The risks surrounding the euro area growth outlook can still be assessed as broadly balanced. Uncertainties related to global factors, notably the threat of protectionism, remain prominent. Moreover, the risk of persistent heightened financial market volatility continues to warrant monitoring.
Euro area annual HICP inflation increased to 2.0% in June 2018, from 1.9% in May, reflecting mainly higher energy and food price inflation. On the basis of current futures prices for oil, annual rates of headline inflation are likely to hover around the current level for the remainder of the year. While measures of underlying inflation remain generally muted, they have been increasing from earlier lows. Domestic cost pressures are strengthening and broadening amid high levels of capacity utilisation and tightening labour markets. Uncertainty around the inflation outlook is receding. Looking ahead, underlying inflation is expected to pick up towards the end of the year and thereafter to increase gradually over the medium term, supported by our monetary policy measures, the continuing economic expansion, the corresponding absorption of economic slack and rising wage growth.
Turning to the monetary analysis, broad money (M3) growth increased to 4.4% in June 2018, up from 4.0% in May. M3 growth continues to benefit from the impact of the ECB’s monetary policy measures and the low opportunity cost of holding the most liquid deposits. The narrow monetary aggregate M1 remained the main contributor to broad money growth.
The recovery in the growth of loans to the private sector observed since the beginning of 2014 is proceeding. The annual growth rate of loans to non-financial corporations rose to 4.1% in June 2018, after 3.7% in the previous month, while the annual growth rate of loans to households remained unchanged at 2.9%. The euro area bank lending survey for the second quarter of 2018 indicates that loan growth continues to be supported by easing credit standards and increasing demand across all loan categories.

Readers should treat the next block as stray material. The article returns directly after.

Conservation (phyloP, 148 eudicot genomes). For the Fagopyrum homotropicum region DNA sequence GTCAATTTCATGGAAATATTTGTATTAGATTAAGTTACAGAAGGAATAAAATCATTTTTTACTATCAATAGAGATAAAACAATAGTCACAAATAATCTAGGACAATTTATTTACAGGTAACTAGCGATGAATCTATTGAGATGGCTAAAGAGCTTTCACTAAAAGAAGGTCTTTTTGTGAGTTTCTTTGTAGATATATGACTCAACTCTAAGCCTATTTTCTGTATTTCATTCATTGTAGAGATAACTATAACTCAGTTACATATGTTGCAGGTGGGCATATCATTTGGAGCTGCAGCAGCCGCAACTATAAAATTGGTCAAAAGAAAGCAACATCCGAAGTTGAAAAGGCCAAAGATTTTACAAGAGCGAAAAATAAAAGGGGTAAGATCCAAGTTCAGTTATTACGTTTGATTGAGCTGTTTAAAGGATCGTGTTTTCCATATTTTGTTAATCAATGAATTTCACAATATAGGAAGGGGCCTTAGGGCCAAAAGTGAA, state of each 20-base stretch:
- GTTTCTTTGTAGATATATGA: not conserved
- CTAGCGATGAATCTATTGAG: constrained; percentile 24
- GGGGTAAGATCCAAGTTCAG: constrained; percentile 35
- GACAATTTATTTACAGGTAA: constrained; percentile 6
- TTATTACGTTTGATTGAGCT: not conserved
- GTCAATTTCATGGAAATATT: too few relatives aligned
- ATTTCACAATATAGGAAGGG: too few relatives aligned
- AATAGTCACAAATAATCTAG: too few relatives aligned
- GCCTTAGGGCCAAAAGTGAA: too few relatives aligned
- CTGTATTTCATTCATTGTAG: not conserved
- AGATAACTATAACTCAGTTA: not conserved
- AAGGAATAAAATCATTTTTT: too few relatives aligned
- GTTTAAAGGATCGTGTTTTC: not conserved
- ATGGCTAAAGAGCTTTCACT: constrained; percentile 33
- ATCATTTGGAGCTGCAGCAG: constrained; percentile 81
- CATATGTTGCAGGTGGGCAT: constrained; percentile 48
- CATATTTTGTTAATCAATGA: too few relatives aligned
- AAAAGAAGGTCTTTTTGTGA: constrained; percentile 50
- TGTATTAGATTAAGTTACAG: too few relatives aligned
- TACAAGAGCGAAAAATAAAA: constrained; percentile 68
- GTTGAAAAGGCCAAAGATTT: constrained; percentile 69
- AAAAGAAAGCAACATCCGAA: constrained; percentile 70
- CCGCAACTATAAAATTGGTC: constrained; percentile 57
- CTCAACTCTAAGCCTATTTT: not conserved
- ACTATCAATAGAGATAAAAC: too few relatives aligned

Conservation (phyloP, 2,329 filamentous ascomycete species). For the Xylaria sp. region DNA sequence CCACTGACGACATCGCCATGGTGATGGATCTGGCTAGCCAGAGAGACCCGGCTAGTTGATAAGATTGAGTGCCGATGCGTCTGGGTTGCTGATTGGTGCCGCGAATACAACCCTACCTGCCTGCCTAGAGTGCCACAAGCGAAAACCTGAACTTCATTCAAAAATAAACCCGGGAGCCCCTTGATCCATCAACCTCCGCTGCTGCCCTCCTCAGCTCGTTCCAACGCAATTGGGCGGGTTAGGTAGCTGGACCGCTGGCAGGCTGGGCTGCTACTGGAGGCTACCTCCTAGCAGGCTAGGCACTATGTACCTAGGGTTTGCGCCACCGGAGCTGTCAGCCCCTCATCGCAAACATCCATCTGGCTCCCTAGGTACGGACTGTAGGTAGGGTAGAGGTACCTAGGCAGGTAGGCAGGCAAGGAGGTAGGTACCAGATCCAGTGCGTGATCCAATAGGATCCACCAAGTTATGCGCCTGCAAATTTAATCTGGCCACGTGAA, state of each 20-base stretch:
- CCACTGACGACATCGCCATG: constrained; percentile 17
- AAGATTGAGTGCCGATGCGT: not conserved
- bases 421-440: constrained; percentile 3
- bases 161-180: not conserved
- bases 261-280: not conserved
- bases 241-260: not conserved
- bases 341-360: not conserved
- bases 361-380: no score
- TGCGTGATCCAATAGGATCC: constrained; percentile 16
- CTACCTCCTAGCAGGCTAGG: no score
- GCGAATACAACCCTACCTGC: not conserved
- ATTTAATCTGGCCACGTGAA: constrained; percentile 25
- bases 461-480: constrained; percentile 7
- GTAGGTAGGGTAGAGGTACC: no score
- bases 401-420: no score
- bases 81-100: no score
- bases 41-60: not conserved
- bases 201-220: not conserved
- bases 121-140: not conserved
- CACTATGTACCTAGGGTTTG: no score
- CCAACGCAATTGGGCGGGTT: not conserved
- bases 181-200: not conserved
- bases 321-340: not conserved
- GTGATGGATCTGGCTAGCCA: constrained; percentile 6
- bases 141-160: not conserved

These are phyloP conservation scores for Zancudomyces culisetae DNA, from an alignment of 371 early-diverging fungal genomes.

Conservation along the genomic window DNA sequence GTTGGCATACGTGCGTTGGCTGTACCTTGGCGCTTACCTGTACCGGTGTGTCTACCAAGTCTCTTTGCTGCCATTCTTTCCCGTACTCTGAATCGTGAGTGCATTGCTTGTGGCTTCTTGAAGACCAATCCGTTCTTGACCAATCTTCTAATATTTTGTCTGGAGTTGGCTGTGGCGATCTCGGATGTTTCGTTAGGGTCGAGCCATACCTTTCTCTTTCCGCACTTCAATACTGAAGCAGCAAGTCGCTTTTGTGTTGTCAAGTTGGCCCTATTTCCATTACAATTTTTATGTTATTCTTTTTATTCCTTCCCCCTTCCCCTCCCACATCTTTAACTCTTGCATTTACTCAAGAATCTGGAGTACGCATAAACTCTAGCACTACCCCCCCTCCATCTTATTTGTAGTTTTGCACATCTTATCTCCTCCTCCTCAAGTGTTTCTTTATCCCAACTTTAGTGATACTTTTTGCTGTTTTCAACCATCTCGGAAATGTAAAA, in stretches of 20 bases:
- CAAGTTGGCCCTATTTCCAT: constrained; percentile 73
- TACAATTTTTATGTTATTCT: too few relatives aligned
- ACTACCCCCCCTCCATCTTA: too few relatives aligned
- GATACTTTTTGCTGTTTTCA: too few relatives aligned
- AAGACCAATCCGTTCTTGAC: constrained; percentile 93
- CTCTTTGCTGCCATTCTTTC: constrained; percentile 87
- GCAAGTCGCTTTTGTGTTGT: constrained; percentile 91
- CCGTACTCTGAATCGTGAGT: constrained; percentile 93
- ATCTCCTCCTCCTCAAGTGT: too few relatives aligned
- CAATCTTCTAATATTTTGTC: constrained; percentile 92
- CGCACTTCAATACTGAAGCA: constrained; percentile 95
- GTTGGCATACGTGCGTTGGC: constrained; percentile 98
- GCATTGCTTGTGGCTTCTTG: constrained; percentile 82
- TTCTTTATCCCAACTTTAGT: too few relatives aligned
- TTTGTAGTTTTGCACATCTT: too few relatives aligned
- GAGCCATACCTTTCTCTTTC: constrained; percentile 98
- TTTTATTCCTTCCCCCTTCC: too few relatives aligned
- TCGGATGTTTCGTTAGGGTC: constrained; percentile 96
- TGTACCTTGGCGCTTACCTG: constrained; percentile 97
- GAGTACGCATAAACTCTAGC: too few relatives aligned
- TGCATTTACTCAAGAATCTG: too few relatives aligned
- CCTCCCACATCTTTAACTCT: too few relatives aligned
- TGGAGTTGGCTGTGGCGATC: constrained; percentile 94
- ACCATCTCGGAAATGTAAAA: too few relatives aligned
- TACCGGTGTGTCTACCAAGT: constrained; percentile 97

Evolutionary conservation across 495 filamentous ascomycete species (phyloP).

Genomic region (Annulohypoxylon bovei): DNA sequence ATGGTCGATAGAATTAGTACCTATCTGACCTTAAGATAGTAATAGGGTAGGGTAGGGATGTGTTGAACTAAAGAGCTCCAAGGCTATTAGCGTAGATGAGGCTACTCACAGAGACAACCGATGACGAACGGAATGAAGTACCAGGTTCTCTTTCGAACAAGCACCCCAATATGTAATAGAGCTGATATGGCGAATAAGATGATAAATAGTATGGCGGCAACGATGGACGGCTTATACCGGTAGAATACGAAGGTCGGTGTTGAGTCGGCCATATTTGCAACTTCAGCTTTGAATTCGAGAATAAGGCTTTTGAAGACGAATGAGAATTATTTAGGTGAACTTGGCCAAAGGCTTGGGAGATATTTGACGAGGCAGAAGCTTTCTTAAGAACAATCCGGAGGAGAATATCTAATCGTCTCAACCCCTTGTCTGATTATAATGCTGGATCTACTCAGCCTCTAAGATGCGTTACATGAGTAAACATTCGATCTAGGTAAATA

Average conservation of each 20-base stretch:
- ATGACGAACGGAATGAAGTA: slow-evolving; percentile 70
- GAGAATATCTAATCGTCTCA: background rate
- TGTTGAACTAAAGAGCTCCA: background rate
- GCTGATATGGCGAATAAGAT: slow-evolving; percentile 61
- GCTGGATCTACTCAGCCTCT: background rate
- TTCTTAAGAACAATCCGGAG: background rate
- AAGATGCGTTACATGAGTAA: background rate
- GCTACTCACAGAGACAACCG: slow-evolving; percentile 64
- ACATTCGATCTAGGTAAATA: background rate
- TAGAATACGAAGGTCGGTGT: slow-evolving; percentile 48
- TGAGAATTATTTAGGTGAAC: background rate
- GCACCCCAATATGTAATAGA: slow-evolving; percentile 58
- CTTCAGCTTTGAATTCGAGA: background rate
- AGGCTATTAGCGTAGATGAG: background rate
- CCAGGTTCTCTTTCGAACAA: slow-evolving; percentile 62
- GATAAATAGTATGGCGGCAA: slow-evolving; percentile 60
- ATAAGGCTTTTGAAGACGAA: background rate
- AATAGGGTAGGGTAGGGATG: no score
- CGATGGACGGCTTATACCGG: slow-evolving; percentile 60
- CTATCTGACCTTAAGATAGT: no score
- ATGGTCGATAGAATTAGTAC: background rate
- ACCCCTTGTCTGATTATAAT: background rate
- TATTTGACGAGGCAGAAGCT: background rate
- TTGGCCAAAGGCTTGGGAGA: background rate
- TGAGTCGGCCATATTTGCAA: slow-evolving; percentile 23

The pass-through of the monetary policy measures put in place since June 2014 continues to significantly support borrowing conditions for firms and households, access to financing – in particular for small and medium-sized enterprises – and credit flows across the euro area.
To sum up, a cross-check of the outcome of the economic analysis with the signals coming from the monetary analysis confirmed that an ample degree of monetary accommodation is still necessary for the continued sustained convergence of inflation to levels that are below, but close to, 2% over the medium term.
In order to reap the full benefits from our monetary policy measures, other policy areas must contribute more decisively to raising the longer-term growth potential and reducing vulnerabilities. The implementation of structural reforms in euro area countries needs to be substantially stepped up to increase resilience, reduce structural unemployment and boost euro area productivity and growth potential. Regarding fiscal policies, the ongoing broad-based expansion calls for rebuilding fiscal buffers. This is particularly important in countries where government debt remains high. All countries would benefit from intensifying efforts towards achieving a more growth-friendly composition of public finances. A full, transparent and consistent implementation of the Stability and Growth Pact and of the macroeconomic imbalance procedure over time and across countries remains essential to increase the resilience of the euro area economy. Improving the functioning of Economic and Monetary Union remains a priority. The Governing Council urges specific and decisive steps to complete the banking union and the capital markets union.
We are now at your disposal for questions.